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Dealing with the dragon

In his recent book, Has China Won?, published in March 2020, and in the many earlier books, Kishore Mahbubani has stated "US has blundered into geopolitical contest with China." Many other authors like Martin Jacques and Freidman also talk of the situation of Chinese domination, but the future is dependent on their performance.

I have raised these questions in my latest book, Containing the China Onslaught, and the new world has to be evaluated keeping the numerous confrontations/attacks China faces from the US, the world, and even itself (democratic forces, Uighurs, Hong Kong and many other regions and leaders like Deng's invalid son, a casualty of red guards back in 1975). China is not the inevitable winner, any longer.

The last round till around 2015 was convincingly won by China by manipulating the US in its favor. The war this time can be won by all opposing democracies, if they are able to partner with the US. Let us first look at US power China is challenging.

<strong>The American Power</strong>

The reality of American power is complicated, and always carefully built behind facades. I will only cite a few instances.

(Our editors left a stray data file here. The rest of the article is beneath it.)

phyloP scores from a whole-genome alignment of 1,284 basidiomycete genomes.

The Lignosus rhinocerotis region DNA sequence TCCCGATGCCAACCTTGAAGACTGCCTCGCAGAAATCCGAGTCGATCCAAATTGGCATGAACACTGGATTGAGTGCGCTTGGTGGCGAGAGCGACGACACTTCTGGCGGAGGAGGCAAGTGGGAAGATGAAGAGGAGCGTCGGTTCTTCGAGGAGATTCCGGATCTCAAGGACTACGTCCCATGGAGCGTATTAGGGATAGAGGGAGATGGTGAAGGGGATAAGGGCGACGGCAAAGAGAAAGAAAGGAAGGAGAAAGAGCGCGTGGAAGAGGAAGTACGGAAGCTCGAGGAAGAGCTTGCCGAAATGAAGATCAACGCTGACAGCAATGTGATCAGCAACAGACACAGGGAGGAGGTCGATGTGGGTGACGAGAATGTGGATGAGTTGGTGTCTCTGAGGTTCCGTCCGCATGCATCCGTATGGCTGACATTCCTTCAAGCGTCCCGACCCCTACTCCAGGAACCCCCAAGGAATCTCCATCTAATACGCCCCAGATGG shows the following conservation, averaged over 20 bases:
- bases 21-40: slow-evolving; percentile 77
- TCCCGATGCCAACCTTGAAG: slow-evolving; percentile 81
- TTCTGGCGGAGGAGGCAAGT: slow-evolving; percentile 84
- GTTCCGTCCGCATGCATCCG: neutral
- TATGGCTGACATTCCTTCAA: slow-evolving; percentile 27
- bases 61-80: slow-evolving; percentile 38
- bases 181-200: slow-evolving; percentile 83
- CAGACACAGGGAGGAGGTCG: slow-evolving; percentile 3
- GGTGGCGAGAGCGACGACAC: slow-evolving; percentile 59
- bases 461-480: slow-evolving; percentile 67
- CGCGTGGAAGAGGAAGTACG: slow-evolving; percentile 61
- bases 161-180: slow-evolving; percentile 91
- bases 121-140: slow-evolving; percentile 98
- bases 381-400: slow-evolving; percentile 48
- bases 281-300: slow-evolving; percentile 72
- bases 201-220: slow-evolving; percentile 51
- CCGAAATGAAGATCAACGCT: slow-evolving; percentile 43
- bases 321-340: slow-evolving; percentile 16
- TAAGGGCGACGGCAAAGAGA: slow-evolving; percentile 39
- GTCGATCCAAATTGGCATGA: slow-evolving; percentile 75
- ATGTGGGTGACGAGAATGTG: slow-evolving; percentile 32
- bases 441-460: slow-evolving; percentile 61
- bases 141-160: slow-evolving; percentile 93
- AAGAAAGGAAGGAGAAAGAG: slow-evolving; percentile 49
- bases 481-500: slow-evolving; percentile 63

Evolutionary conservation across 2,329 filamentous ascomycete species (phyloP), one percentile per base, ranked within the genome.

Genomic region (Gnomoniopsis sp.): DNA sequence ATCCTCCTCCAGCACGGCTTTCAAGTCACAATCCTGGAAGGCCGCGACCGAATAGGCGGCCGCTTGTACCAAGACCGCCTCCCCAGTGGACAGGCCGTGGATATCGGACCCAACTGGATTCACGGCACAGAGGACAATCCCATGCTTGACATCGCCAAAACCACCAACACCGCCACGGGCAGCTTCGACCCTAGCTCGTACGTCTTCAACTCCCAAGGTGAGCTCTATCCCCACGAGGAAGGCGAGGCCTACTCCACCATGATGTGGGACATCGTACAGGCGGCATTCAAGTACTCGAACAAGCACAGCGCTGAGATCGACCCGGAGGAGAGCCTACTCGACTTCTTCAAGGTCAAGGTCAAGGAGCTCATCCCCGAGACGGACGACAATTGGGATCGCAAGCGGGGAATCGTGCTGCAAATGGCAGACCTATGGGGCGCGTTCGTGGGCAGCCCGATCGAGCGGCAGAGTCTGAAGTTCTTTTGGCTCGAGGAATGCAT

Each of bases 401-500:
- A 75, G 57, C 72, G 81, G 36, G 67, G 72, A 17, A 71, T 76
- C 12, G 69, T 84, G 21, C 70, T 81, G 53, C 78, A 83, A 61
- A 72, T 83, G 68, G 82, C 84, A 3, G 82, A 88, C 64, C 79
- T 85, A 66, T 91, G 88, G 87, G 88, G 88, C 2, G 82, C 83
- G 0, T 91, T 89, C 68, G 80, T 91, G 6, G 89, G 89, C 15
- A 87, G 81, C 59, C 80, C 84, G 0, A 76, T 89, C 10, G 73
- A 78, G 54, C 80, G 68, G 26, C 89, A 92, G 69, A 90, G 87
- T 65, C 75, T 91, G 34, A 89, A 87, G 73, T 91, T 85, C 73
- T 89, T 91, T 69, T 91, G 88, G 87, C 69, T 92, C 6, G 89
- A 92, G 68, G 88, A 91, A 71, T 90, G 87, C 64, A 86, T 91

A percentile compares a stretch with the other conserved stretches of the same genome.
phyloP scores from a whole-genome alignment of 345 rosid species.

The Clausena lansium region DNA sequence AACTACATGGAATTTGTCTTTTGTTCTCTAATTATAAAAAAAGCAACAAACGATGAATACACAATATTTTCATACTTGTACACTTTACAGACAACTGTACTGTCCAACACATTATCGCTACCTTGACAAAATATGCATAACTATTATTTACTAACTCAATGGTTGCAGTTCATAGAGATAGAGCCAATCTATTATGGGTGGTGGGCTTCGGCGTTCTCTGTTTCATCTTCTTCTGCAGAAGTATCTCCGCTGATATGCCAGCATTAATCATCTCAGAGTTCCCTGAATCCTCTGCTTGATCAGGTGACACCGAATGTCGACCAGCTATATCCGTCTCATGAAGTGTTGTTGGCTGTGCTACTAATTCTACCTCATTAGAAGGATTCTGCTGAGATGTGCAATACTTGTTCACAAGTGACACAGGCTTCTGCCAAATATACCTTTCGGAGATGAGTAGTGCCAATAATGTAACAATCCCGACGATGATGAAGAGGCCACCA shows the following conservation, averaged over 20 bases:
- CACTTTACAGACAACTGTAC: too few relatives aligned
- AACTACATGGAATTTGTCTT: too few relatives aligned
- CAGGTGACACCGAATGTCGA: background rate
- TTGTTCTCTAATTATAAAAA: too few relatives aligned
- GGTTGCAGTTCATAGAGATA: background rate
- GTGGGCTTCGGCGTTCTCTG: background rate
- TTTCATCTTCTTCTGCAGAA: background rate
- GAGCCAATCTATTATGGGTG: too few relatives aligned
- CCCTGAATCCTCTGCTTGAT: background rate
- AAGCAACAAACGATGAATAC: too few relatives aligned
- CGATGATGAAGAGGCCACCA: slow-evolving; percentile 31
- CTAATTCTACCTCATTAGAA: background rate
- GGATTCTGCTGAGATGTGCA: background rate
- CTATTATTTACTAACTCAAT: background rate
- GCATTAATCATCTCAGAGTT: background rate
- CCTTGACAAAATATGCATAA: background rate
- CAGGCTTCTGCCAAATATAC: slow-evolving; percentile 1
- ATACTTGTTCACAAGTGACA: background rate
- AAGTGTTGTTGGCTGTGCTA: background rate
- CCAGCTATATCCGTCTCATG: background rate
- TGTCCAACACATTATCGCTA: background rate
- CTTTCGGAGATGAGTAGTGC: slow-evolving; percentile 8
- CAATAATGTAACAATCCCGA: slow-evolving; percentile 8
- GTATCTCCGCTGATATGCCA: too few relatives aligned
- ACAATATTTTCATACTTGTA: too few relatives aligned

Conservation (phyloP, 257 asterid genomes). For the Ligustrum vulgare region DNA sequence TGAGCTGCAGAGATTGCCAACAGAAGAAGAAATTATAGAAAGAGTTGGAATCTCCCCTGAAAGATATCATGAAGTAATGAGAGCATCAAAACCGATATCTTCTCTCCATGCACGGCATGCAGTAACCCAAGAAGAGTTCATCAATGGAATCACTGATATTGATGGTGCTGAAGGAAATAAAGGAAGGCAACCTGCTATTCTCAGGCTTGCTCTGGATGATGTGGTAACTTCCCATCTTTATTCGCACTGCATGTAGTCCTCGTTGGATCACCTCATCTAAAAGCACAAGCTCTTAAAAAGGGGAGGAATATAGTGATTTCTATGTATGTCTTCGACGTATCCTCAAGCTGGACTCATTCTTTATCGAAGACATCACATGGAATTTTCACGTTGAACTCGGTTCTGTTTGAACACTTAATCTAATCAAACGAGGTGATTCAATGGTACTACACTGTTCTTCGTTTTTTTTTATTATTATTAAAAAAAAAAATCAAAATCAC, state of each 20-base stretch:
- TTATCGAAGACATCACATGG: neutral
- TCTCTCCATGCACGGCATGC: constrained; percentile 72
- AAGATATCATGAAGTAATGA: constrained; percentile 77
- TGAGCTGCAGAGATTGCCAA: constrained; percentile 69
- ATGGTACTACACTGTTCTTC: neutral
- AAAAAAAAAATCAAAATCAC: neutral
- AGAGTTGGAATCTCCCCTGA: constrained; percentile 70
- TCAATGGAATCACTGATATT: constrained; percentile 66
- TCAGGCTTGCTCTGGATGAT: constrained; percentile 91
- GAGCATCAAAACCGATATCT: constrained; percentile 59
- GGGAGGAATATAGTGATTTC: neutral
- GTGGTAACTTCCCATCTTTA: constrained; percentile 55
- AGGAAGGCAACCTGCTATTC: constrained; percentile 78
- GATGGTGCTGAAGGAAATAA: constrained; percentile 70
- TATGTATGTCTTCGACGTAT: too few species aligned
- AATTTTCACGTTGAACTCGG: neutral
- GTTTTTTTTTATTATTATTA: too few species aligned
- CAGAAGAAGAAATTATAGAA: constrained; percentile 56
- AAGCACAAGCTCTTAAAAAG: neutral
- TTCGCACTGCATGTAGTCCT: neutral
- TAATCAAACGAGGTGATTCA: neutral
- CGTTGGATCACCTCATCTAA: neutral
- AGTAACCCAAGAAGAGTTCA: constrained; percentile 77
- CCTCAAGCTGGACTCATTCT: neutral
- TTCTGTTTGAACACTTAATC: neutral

* The major source of US financial power comes from the major reserve currency status of dollar, which had led to John Connally, former US secretary of the treasury, telling European finance ministers, "Dollar is our currency but it is your problem."

* To put things in perspective, 2,043 Americans were killed in Pearl Harbour, but Japan paid the price, multiple times when 'little boy' and 'fat man' were released from the B-29 bomber. The Wuhan virus toll in the USA is nearing 80,000. There is a possibility of a typical cowboy response, "You hit us we will hit you."

* You will ask if this is possible. The very same questions were asked for the Russian bloc too. But it was, and the USSR was balkanized. Only Deng opined that Gorbachev was an idiot who allowed the Russian empire to collapse.

* It does not matter if the Wuhan virus escaped from a laboratory or was deliberately made to escape or originated in wet markets; China will pay the price, if that is the universal public opinion.

* It has to be realized that globalization/reforms started with bringing in democratic structures to the entire Soviet bloc, but China resisted it, leading to US-inspired Tiananmen agitation leading to 'statue of liberty' type images being put up on the square, but yet the US praised the massacre in Bush Sr's letter to Deng. Again, the US strangely, despite the massacre, continued to support China, illustrated by getting China WTO membership in 2001, three years after they made the application, despite everyone knowing of their technology thefts, and a democratic Russia had to wait 14 years to get this membership, changing the entire world.